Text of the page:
Two days ago my household’s satellite cable was cut off. Since then I’ve felt completely liberated.

The thing with me and TV is that when it’s around I watch it. I remember a few times when I accidentally had free cable, like one time in high school when for a period of time I watched Star Trek: The Next Generation practically every night. Other times I haven’t had a TV at all, and when it’s not there it generally doesn’t occur to me to miss it. Typically, it seems that the amount of TV available to me directly corresponds to the amount I consume and the attachment I experience. It’s that simple.

I like to think that I’m in control of my television consumption, but the reality is that I’m not. As I become more conscious of my consumption habits, I notice that I will sit down in front of the TV even when I don’t want to. Sometimes I’ll even flip it on hoping to disconnect from whatever I’m feeling: the stress of a tough day at work, the loneliness of living in a new city, or a lack of inspiration to write or draw.

I’ve been aware of how bad TV is for me for a while, so much so that when I was planning my move to my new city I intended to have no TV at all. But then I found a shared house that was already furnished with everything, including a totally outrageous satellite cable package.

At the time there didn’t seem to be much I could do about it. I loved the house, so I wasn’t not going to move in. And I didn’t want to waltz in to my new communal living situation making a big fuss about the way things were already set up. Besides, at that point I was feeling pretty righteous about the whole thing. Big deal, I thought. My roommates can watch the boob tube if they want, but I’ll be too busy with my vibrant social and creative life to even notice!

Righteous or not, as usual I ended up watching the TV because it was there. Though it turns out that having 250 channels doesn’t necessarily (or even regularly) ensure there is anything worthwhile on, I enjoyed that CSI or What Not to Wear were pretty much guaranteed to be on at any hour, and that if I missed The Hour or Survivor at 7pm or 8pm, I could catch it at 9 or 10. Oh, the freedom!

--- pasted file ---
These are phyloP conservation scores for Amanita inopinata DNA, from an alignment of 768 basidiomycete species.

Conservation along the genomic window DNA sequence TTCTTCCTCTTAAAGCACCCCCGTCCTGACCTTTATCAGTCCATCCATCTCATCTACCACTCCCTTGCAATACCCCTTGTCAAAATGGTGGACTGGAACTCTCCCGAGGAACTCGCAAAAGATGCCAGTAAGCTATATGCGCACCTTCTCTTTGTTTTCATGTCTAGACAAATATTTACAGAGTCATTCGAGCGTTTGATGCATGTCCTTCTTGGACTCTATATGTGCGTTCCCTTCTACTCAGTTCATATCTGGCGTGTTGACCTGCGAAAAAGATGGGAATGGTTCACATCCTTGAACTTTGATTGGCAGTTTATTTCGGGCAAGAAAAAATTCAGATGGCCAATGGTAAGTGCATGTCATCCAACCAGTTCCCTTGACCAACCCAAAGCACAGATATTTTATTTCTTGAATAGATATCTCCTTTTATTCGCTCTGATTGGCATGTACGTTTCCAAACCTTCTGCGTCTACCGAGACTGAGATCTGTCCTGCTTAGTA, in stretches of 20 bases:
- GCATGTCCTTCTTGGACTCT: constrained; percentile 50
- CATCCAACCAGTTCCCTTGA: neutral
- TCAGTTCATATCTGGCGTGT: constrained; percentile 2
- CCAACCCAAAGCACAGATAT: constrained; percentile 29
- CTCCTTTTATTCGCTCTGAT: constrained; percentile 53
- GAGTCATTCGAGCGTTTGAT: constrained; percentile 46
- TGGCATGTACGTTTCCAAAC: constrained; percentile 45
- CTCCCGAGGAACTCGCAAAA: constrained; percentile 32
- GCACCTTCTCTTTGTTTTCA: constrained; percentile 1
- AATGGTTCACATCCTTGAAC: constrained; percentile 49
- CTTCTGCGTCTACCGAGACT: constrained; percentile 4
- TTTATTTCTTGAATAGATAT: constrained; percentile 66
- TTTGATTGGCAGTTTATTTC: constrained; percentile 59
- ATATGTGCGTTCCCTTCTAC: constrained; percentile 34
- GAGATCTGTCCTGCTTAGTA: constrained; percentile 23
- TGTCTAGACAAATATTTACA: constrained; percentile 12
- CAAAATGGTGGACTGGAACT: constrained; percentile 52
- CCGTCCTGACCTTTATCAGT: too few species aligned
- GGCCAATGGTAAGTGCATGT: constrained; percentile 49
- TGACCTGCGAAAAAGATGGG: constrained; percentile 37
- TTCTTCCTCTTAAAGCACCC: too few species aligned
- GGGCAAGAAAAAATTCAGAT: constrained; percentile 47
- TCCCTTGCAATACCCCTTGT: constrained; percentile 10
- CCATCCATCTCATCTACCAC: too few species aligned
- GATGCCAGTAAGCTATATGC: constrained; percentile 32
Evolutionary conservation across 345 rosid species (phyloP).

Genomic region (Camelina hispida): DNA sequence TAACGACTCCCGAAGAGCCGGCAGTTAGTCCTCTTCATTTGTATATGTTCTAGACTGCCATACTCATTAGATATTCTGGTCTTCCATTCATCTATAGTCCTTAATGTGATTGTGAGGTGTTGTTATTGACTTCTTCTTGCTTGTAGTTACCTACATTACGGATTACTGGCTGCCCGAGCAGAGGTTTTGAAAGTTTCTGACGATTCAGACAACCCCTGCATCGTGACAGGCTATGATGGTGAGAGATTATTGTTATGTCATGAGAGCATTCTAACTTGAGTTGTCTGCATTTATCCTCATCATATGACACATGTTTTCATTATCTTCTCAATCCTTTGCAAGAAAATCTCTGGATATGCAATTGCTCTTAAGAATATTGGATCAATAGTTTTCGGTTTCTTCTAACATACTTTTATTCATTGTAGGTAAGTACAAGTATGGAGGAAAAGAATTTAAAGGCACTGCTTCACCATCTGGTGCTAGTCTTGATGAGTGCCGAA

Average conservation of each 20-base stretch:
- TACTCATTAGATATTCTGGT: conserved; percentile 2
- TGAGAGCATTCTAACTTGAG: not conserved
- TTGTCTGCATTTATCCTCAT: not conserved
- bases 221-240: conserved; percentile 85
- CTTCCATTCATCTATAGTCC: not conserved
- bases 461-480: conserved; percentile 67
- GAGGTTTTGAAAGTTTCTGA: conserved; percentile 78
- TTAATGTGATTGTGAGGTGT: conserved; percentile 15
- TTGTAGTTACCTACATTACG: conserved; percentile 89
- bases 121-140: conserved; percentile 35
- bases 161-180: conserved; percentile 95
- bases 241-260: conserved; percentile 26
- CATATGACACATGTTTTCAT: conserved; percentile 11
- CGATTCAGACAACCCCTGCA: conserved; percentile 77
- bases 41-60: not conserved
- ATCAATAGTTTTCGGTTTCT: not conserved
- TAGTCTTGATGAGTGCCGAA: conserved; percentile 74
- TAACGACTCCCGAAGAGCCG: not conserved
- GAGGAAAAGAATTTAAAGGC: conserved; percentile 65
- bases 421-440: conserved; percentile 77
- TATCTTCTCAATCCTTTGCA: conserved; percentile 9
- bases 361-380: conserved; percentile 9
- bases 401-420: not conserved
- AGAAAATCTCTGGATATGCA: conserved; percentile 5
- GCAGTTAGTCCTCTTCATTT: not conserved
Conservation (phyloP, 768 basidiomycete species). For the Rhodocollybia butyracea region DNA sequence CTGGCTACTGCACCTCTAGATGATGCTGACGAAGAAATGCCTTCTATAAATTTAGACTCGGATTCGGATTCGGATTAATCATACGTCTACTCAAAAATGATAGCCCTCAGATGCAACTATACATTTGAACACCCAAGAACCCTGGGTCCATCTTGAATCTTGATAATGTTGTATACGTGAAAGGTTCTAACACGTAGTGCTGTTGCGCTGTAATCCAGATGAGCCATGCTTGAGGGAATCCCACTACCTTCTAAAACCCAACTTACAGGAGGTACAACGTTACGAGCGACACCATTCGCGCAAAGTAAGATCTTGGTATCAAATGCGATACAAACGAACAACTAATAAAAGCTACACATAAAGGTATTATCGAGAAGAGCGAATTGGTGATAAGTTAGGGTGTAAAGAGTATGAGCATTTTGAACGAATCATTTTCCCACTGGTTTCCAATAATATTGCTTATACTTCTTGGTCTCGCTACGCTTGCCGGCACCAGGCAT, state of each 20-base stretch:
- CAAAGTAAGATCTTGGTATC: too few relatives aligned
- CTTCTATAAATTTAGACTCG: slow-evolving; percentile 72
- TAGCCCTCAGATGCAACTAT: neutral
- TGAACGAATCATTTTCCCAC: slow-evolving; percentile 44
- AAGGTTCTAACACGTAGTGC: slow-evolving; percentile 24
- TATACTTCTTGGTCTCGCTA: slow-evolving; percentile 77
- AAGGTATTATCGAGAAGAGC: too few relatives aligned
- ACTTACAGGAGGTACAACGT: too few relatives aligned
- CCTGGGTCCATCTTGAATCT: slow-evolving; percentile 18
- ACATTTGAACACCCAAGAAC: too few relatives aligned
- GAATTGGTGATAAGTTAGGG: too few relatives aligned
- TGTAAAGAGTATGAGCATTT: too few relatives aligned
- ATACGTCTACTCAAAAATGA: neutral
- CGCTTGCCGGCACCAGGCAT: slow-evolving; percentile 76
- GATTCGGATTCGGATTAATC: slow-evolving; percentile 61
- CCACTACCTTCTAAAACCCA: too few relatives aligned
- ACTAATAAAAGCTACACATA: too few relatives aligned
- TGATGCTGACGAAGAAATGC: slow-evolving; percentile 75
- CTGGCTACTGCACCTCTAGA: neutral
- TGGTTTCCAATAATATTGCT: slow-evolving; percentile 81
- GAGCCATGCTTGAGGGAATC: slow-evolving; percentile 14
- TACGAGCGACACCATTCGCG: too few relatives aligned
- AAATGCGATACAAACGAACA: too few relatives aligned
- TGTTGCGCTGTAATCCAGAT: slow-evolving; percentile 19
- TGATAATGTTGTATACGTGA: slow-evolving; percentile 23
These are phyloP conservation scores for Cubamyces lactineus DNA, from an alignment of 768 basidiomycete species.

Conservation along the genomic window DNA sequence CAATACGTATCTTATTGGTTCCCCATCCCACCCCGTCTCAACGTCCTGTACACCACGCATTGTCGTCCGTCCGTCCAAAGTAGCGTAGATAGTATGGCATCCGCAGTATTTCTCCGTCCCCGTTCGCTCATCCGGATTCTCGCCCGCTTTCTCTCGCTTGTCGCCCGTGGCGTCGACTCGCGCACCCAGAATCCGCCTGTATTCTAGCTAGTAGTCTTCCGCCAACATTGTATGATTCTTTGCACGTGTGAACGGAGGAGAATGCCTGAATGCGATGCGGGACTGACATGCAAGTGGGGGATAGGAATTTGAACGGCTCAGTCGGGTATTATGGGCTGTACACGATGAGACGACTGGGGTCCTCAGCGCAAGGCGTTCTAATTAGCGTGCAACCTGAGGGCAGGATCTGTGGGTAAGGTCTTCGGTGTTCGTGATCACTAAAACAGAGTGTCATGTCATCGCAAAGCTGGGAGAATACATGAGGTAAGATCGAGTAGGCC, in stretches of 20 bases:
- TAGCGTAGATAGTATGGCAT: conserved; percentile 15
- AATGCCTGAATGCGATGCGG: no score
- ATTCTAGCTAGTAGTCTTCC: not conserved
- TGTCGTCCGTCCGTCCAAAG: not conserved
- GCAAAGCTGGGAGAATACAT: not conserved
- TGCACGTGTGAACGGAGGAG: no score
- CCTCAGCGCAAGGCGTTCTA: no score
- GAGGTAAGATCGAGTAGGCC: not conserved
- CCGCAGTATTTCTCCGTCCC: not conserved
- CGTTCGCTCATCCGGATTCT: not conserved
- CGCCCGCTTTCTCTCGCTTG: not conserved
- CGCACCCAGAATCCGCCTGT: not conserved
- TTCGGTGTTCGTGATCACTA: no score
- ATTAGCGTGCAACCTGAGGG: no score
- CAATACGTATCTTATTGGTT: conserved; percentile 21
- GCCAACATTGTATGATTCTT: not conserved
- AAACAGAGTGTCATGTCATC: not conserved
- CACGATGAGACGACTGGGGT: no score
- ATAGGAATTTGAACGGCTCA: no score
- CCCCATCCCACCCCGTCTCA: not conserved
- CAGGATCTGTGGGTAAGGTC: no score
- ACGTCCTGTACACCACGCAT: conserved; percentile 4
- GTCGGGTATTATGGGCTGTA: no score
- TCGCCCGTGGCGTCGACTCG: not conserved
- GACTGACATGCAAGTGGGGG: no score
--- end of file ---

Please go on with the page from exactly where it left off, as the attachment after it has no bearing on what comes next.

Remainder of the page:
What I didn’t figure out until we received the first bill was that I was actually buying cable for the first time in my life. The painful irony was that my first-ever paid cable experience occurred in conjunction with the very first month of my project to Subvert Overconsumption by buying nothing new for a year.

Yuck. Now, at the beginning of this project I wrote into my Guidelines for Subverting Overconsumption a caveat about consuming culture, so technically I’m off the hook. In fact, TV wasn’t even mentioned in the Guidelines at all, and it certainly didn’t occur to me that paying for cable was going to be problematic. But interestingly, taking cultural consumption off the hook has actually had the effect of making me hypersensitive to the culture I do consume.

Happily, the roommates agreed that $50 a month for satellite cable was a little over the top, so as a first step we decided to downsize to a more basic cable package. It took a few weeks, but when I got home Friday night, there it was: no satellite signal. I have to admit that after a long week at work I felt a little dismayed at the prospect of filling an exhausted Friday night with anything other than cable.

But something in the universe must want to support a cable-free me, because reluctant though I felt I was swept into a most excellent weekend involving improv theatre, looking at, making and trading art, meeting new people, writing, a movie, brunch, working out, visiting the library, taking pictures of the crisp winter day, and smiling at nothing and everything.

And so there it is. Just like that, I have a lighter heart. Is my weekend of renewed connectedness and possibility the result of not watching the boob tube for two days? I guess it would be a little simplistic to think so, but whatever the cause, something’s shifted and I’m glad. When I got home this afternoon I asked my roommate what she thought about not having any cable at all, and she said she’d been feeling great and more productive too, and that she thought it was a good idea.

All this reinforces something I already knew about myself, which is that my health requires good habits that have to be supported by my environment. Feeling empowered to design my own healthy environment is crucial, and it obviously doesn’t include cable. Pretty straightforward.

On that note, let me leave you with a great posting I found about someone else who is experiencing the delights of not having cable:

Why you too should cancel cable

Til next time, consume subversively,

xo n